If a job posting includes any contact information (even a stock company signature block), use it. Submit your application through the website, sure, but then also send an email or call the recruiter who posted it. Talk about specifics of the job posting (“I was excited to see that this is for the education sector. I would love to be part of improving online learning tools. I actually am part of an amazing open source education platform called Free Code Camp”). Ask for more information. Include your resume but also hit the high points in your email (or conversation).

Dealing with those skills you don't have

I mentioned above that every job I applied for listed skills or experiences I didn’t have. How do I deal with that? I don’t try to learn the technology, but I do try to learn about it. In the initial phone screening, I find out what tools/languages/etc they actually use. Between then and the next conversation I educate myself on what that technology is, how it’s used, and why people choose it. Then I am totally honest (but with a positive spin). “What do you know about TypeScript?” “I’ve never worked on a project that used TypeScript, but my understanding is that it allows you to use JavaScript in a way that is more familiar for Java programmers by providing strict typing and tools for object oriented patterns. I can definitely see the appeal!”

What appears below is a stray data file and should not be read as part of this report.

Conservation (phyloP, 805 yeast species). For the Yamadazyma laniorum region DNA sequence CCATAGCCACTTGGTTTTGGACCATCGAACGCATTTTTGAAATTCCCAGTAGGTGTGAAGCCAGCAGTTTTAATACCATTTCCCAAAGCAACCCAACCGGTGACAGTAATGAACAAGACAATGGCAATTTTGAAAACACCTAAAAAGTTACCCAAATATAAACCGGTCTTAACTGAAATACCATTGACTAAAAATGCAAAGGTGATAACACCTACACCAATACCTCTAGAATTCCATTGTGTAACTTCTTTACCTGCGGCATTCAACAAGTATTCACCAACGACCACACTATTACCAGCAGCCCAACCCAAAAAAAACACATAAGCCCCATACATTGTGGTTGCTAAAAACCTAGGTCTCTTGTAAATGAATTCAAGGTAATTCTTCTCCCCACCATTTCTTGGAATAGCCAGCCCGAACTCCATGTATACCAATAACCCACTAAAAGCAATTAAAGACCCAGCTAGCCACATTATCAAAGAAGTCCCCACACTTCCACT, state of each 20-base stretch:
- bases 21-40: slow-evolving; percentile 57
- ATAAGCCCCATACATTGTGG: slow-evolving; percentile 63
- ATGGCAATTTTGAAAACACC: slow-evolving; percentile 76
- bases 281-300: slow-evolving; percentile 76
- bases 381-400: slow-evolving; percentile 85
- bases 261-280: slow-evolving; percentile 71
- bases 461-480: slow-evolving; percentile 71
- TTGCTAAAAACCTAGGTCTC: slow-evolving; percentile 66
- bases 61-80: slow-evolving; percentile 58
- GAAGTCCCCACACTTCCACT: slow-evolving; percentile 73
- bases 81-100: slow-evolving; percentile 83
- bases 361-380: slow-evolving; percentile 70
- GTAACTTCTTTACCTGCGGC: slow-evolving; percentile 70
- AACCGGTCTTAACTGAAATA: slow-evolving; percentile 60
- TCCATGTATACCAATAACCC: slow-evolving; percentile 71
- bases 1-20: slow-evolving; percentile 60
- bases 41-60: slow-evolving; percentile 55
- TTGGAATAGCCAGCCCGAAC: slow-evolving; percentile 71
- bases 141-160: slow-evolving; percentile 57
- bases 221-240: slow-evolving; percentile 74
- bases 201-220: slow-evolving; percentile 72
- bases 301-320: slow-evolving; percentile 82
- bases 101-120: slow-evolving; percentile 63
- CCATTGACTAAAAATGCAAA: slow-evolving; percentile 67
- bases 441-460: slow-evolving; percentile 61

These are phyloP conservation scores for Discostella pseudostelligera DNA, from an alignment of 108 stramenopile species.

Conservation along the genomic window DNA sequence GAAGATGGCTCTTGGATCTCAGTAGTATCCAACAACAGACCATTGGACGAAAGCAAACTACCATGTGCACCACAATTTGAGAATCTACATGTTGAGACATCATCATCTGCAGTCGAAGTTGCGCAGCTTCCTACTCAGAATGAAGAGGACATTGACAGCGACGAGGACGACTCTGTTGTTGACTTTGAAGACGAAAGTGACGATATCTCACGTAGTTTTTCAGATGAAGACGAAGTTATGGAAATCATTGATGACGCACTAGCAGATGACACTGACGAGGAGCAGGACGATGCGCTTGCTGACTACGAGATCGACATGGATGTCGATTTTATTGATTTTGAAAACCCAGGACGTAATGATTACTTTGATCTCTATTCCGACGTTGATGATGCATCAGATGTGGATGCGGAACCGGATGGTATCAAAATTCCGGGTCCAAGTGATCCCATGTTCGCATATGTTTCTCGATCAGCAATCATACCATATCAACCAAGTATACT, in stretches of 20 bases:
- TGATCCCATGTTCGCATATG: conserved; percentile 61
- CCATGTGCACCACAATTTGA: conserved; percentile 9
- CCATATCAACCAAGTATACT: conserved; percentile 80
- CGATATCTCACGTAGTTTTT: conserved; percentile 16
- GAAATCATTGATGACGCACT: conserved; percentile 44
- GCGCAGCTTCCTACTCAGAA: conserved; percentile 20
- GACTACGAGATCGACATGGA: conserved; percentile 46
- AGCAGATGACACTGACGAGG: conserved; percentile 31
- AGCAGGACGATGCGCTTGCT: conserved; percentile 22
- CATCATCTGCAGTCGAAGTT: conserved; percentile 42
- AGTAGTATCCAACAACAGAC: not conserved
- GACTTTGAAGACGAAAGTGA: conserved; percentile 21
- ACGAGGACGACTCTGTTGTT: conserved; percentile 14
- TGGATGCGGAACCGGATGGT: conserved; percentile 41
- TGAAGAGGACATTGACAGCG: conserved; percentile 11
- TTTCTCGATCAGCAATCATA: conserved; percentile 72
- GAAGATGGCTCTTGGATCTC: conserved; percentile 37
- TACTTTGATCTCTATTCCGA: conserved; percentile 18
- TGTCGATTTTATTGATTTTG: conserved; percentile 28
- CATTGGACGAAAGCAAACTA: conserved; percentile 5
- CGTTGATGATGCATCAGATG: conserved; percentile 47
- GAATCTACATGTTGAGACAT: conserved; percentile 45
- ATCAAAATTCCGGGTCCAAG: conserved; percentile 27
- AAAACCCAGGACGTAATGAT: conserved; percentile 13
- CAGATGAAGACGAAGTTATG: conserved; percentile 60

Acknowledge your nerves and concerns

I always make a point of admitting my nervousness, especially since I am also working so hard not to act like I’m nervous. When the interviewer asks me how I am I say something like “Oh, you know, super nervous but excited to be here.” If there are specific weaknesses that worry me, I try to address those too. “I’m a little concerned that you’re looking for someone with a lot of C++ experience. While I’m confident in my ability to learn it quickly, I have to admit that I’ve barely touched it so far.”